Kevin Twomey Uncovers Obsolete Models of 1984 ½

Article by Mark Watkins for Graphis, August 15, 2013.

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O Brasil, do meu amor
Terra de Nosso Senhor…

Kevin Twomey reveals intense robotic constructions running dead tools of an atomic age in his photo series Calculating Machines. His skillful color retouching drowns industrial materials in apocalyptic lime greenness, like cyborgs of an alternate Cyberdyne timeline or cold war Buttles and Tuttles dreaming of a tropical paradise. Calculating Machines won him a Gold award in Graphis Photography Annual 2013. He wrote this about the piece:

Assignment: The calculating machines came from a personal project that was originally about visually documenting the various tools humans used in calculating throughout history, starting with the abacus. As the research progressed I came upon calculating machines of the mid 20th century. Once I had removed the cover on one of these machines, I knew exactly what the story was about: creating imagery that captured the complex internal workings of these objects, bringing out the details of all the various materials while keeping any dust, dirt, and grime that had build up since the devices were last used.

Approach: The lighting and retouching approaches, as well at the choice of camera angle, were all used to help bring out the materials and detail in the machinery. After the covers were removed, I did a quick shoot around to find the best possible angles.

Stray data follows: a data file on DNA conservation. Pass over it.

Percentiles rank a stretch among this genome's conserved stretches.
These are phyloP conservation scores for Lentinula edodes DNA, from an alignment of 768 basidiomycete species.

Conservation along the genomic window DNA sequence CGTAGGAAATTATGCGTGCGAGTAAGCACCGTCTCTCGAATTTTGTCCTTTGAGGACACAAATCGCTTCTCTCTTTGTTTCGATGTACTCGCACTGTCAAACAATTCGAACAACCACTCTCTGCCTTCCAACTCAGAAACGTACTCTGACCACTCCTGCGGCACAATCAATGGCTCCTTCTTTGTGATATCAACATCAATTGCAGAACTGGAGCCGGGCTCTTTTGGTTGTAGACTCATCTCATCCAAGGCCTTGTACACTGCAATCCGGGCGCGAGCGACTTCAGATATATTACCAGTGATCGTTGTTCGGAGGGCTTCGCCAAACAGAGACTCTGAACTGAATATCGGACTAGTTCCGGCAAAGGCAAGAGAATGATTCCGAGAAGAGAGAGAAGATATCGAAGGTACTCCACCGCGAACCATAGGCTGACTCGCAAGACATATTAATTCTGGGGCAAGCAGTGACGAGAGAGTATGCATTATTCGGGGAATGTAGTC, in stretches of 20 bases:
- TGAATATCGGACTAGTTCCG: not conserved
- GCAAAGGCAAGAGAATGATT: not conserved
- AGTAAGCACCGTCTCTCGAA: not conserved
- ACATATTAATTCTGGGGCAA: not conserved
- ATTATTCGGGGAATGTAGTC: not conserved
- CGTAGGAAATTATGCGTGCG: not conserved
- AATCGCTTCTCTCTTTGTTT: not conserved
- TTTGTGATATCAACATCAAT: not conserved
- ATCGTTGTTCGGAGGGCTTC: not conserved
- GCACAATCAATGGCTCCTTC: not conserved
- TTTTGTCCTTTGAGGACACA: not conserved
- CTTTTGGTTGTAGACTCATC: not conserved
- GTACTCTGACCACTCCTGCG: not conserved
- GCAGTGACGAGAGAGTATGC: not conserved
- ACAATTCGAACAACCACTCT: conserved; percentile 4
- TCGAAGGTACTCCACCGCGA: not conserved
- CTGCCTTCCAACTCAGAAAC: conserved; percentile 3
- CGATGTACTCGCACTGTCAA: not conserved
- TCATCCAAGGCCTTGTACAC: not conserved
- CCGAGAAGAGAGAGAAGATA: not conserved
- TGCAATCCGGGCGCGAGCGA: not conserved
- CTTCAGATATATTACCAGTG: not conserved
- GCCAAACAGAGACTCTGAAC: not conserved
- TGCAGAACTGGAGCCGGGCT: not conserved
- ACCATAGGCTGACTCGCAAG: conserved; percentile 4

Results: This personal project was selected for the PDN 2012 Annual, and at this moment images form this series are being considered for a financial magazine article in Germany.

 

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View more of Kevin Twomey’s work here.

Caroline Knopf and The Whaling Widow

By Mark Watkins, for Graphis, August 12, 2013.

While the alien beauty starring in photographer Caroline Knopf’s maritime horror study The Whaling Widow could be mourning the loss at sea of an Ahab or a Quint, one suspects she’s simply wandered into an empty Andrew Wyeth-style coastal cottage a la Goldilocks, forlorn that there’s only uncooked fish for dinner, searching for an Ambien to get some shuteye.

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The Whaling Widow was produced for Four Magazine, a quarterly publication of “beautiful homes, iconic fashion, artistic expression, and diverse culture that dwells within and around the city”. Knopf has also submitted it to the upcoming Graphis Photography Annual 2014 competition.

Knopf’s intense color control, fascinating angular poses, and focused narrative hooks are always supported with a classical compositional approach. These techniques won her gold awards for The Girl Who Fell To Earth, Evening Portrait of Liu, and 29 Palms in the Graphis Photography Annual 2013. She also entered Amber Waves that year, and The Crash in the Graphis Photography Annual 2012.

View more work by this fascinating artist here.

Photographer: Caroline Knopf
Client: Four Magazine
Category: Beauty & Fashion
Art Director: Suzy Weber
Website: carolineknopf.com
Advisor: Mark Stetler